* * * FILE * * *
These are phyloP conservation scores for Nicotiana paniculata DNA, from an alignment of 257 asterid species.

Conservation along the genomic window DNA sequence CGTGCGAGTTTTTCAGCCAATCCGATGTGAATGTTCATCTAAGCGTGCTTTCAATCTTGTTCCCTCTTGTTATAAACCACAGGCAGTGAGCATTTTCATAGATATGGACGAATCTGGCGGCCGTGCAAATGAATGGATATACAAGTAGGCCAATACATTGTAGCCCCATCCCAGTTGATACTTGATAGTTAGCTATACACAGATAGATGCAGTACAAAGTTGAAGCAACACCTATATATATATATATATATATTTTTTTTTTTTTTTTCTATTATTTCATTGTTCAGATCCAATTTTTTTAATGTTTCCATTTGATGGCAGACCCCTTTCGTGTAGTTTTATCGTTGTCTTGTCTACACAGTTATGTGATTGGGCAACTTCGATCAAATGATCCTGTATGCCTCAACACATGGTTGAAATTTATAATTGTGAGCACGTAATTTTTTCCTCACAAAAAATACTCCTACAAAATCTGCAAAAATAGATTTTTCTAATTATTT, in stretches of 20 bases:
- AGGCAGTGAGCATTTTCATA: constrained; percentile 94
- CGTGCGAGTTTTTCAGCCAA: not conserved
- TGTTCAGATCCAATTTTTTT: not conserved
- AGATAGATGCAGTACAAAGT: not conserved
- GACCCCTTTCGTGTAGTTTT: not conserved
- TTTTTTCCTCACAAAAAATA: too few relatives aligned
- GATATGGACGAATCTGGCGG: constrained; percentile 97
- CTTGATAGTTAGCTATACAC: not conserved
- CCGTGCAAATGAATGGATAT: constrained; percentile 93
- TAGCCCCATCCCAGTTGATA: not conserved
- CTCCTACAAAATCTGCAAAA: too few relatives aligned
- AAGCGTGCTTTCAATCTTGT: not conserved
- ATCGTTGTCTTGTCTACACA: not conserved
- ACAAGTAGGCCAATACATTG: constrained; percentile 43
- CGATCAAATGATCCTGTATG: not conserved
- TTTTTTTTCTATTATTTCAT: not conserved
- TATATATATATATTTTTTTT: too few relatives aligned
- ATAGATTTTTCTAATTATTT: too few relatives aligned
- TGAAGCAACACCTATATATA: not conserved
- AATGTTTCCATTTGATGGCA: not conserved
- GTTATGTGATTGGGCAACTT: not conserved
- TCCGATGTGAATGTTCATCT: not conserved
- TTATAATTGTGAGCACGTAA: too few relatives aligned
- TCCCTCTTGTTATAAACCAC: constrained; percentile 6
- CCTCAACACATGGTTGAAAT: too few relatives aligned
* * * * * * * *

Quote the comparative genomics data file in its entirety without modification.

These are phyloP conservation scores for Nicotiana paniculata DNA, from an alignment of 257 asterid species.

Conservation along the genomic window DNA sequence CGTGCGAGTTTTTCAGCCAATCCGATGTGAATGTTCATCTAAGCGTGCTTTCAATCTTGTTCCCTCTTGTTATAAACCACAGGCAGTGAGCATTTTCATAGATATGGACGAATCTGGCGGCCGTGCAAATGAATGGATATACAAGTAGGCCAATACATTGTAGCCCCATCCCAGTTGATACTTGATAGTTAGCTATACACAGATAGATGCAGTACAAAGTTGAAGCAACACCTATATATATATATATATATATTTTTTTTTTTTTTTTCTATTATTTCATTGTTCAGATCCAATTTTTTTAATGTTTCCATTTGATGGCAGACCCCTTTCGTGTAGTTTTATCGTTGTCTTGTCTACACAGTTATGTGATTGGGCAACTTCGATCAAATGATCCTGTATGCCTCAACACATGGTTGAAATTTATAATTGTGAGCACGTAATTTTTTCCTCACAAAAAATACTCCTACAAAATCTGCAAAAATAGATTTTTCTAATTATTT, in stretches of 20 bases:
- AGGCAGTGAGCATTTTCATA: constrained; percentile 94
- CGTGCGAGTTTTTCAGCCAA: not conserved
- TGTTCAGATCCAATTTTTTT: not conserved
- AGATAGATGCAGTACAAAGT: not conserved
- GACCCCTTTCGTGTAGTTTT: not conserved
- TTTTTTCCTCACAAAAAATA: too few relatives aligned
- GATATGGACGAATCTGGCGG: constrained; percentile 97
- CTTGATAGTTAGCTATACAC: not conserved
- CCGTGCAAATGAATGGATAT: constrained; percentile 93
- TAGCCCCATCCCAGTTGATA: not conserved
- CTCCTACAAAATCTGCAAAA: too few relatives aligned
- AAGCGTGCTTTCAATCTTGT: not conserved
- ATCGTTGTCTTGTCTACACA: not conserved
- ACAAGTAGGCCAATACATTG: constrained; percentile 43
- CGATCAAATGATCCTGTATG: not conserved
- TTTTTTTTCTATTATTTCAT: not conserved
- TATATATATATATTTTTTTT: too few relatives aligned
- ATAGATTTTTCTAATTATTT: too few relatives aligned
- TGAAGCAACACCTATATATA: not conserved
- AATGTTTCCATTTGATGGCA: not conserved
- GTTATGTGATTGGGCAACTT: not conserved
- TCCGATGTGAATGTTCATCT: not conserved
- TTATAATTGTGAGCACGTAA: too few relatives aligned
- TCCCTCTTGTTATAAACCAC: constrained; percentile 6
- CCTCAACACATGGTTGAAAT: too few relatives aligned